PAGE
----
The Naples Soldier and Disease 11

Sunday, January 28th, 2018

This year marks the centenary of Spanish flu, the most deadly pandemic in human history:

It is estimated that five hundred million people contracted it — a third of the global population in 1918 — and that between fifty and a hundred million of them died. Asians were thirty times more likely to die than Europeans.


The spread of Spanish flu was quickened by the railway and steamer lines that girdled the planet, starkly illuminating global inequalities in security, nutrition and access to medical care. In India 6 per cent of the population died; in Fiji 5 per cent; in Tonga 10 per cent. In Western Samoa, for reasons that aren’t entirely clear, more than 20 per cent of the population died. Even harder hit were the Alaskan Inuit, with a death rate between 25 and 50 per cent: in some small Alaskan communities everybody died. Koreans and Japanese were infected at the same rate, but the Koreans, subject to chronic malnutrition, were twice as likely to die. In the US, Italian immigrants died at twice the background rate (the Italian neighbourhoods of New York had a density of five hundred per acre, ten to a room), while black populations were the least affected.


The flu wasn’t Spanish at all. The name stuck when in May 1918 the Spanish king, the prime minister and his entire cabinet all came down with it. In Madrid, it was known as the Naples Soldier after a catchy tune then in circulation, while French military doctors called it Disease 11. In Senegal it was Brazilian flu; in Brazil it was German flu. Poles called it the Bolshevik Disease and the Persians thought the British were responsible.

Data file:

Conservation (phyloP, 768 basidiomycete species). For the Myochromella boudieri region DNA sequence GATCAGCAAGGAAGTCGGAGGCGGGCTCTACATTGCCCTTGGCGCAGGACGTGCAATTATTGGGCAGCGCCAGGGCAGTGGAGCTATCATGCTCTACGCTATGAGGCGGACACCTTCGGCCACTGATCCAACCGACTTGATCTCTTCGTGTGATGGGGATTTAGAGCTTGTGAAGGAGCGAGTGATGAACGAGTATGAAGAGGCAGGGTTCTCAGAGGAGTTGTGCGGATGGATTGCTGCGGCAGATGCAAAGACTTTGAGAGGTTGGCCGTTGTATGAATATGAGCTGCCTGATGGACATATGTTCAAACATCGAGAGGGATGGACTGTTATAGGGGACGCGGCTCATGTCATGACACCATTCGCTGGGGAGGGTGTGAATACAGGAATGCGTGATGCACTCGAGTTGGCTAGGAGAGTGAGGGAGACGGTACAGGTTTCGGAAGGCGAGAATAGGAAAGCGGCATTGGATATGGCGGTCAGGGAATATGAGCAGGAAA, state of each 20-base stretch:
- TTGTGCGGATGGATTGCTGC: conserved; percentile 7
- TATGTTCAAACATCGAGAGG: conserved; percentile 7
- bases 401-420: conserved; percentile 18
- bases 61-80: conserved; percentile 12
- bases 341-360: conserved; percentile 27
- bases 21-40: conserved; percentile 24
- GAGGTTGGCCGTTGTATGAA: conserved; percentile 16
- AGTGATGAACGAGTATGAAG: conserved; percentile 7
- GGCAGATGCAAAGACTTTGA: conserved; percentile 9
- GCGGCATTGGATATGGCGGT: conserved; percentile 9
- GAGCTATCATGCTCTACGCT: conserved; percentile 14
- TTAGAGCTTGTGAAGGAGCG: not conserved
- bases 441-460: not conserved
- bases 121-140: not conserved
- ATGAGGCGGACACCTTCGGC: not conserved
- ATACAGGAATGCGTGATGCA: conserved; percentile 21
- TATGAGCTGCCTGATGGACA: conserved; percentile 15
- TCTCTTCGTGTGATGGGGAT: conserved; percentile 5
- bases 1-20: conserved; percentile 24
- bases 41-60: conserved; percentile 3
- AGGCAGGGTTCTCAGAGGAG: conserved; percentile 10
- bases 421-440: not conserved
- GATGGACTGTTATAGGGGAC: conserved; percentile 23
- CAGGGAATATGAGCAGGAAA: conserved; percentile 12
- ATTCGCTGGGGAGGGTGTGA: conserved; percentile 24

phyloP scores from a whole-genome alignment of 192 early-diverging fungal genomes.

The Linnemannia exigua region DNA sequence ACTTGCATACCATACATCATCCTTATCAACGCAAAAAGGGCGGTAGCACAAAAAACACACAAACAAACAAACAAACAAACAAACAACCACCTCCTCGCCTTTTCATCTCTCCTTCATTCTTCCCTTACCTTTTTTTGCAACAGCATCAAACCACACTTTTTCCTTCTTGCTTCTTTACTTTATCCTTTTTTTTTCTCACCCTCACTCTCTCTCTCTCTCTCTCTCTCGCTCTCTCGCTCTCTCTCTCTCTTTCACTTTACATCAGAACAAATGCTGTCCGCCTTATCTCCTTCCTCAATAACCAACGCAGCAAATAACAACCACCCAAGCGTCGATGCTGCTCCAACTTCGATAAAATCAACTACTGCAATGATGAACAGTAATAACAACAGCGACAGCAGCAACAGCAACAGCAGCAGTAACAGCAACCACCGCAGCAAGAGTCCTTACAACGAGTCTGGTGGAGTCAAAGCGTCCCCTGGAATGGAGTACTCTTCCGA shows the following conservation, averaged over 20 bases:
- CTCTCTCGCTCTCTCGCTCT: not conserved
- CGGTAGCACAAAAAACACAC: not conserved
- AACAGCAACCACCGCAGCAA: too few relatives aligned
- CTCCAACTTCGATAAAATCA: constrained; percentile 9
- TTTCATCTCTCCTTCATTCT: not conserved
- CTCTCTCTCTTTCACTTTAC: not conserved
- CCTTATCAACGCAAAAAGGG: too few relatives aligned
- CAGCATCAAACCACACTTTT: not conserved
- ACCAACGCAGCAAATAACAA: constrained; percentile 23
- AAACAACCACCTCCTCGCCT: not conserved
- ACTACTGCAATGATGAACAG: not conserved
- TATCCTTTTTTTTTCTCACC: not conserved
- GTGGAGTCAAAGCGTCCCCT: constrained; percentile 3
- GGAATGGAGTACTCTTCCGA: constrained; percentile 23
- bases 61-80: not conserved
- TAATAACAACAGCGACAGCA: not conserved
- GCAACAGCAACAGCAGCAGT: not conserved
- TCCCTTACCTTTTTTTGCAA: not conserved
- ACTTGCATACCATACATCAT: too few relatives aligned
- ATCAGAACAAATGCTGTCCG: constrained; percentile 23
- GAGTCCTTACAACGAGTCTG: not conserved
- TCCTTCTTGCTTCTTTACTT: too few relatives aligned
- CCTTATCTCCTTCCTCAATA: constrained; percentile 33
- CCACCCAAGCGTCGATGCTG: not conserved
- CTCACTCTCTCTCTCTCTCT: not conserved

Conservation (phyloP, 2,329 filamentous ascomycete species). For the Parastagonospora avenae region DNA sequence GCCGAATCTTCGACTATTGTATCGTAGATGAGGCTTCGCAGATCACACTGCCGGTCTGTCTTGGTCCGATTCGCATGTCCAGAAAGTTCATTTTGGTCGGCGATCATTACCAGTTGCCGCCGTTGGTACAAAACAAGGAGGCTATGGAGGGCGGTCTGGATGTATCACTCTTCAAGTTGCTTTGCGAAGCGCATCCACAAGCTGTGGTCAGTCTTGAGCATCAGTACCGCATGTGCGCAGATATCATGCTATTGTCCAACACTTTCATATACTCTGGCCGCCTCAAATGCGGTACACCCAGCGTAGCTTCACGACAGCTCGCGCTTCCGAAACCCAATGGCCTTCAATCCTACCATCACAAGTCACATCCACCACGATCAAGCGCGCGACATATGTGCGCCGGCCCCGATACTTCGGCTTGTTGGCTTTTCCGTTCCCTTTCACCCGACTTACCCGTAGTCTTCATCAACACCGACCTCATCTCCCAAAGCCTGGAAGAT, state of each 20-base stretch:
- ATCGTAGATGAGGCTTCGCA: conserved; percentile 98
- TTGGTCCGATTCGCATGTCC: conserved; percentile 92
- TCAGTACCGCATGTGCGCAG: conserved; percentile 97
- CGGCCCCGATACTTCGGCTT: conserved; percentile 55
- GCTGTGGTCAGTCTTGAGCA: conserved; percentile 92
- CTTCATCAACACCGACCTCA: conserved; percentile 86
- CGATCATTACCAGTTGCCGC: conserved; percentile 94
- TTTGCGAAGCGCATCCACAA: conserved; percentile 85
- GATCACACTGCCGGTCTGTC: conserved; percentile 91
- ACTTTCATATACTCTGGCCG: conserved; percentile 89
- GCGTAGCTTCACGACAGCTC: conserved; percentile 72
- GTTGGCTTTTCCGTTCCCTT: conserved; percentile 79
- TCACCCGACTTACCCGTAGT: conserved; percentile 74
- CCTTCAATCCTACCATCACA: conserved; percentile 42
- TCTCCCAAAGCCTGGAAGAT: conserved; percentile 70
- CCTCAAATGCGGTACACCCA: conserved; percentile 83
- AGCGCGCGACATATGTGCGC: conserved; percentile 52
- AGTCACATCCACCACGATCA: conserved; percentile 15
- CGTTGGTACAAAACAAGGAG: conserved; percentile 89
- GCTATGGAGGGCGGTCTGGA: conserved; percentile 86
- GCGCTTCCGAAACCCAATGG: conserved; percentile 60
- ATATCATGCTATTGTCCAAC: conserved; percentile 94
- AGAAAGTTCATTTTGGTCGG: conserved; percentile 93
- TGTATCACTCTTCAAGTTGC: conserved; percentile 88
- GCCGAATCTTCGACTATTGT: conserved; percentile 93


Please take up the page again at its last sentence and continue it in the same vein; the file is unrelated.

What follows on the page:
The first case of Spanish flu was recorded on 4 March 1918, when a military mess cook called Albert Gitchell in Camp Funston, Kansas, reported sick with a headache and fever. By the following day a hundred others had reported the same symptoms. A hangar was requisitioned to house the men, but flu has an incubation period of a couple of days, and had already moved on, aided by the war machine. By mid-April it had reached the Western Front, where three-quarters of French troops and half the British fell ill; 900,000 German soldiers were taken out of action. In April it also surfaced in South-East Asia, and in May, as the Spanish cabinet took to their beds, it was spreading through North Africa. On 1 June the New York Times reported it spreading through China (possibly for the second time), and later that summer it reached Australia. That was the first wave; through the summer of 1918 the pandemic seemed to be on the wane.

But in August a second and more deadly wave struck all at once in Sierra Leone, Boston and Brest. The virus seems to have mutated, making it more transmissible and provoking a more florid inflammatory reaction. Ten thousand died in Addis Ababa; Haile Selassie said that he fell ‘gravely ill’, but ‘was spared from death by God’s goodness’. In Prague Kafka became ill; in Dublin Yeats’s pregnant wife, Georgie, was stricken, as was Ezra Pound in London. In Zamora in north-west Spain the bishop ordered a novena — the community was to gather for nine consecutive evenings to pray to St Rocco, patron saint of pestilence, and to kiss his relics. Observant locals noted that afterwards ‘Zamoranos seemed to be dying in higher numbers than the residents of other provincial capitals.’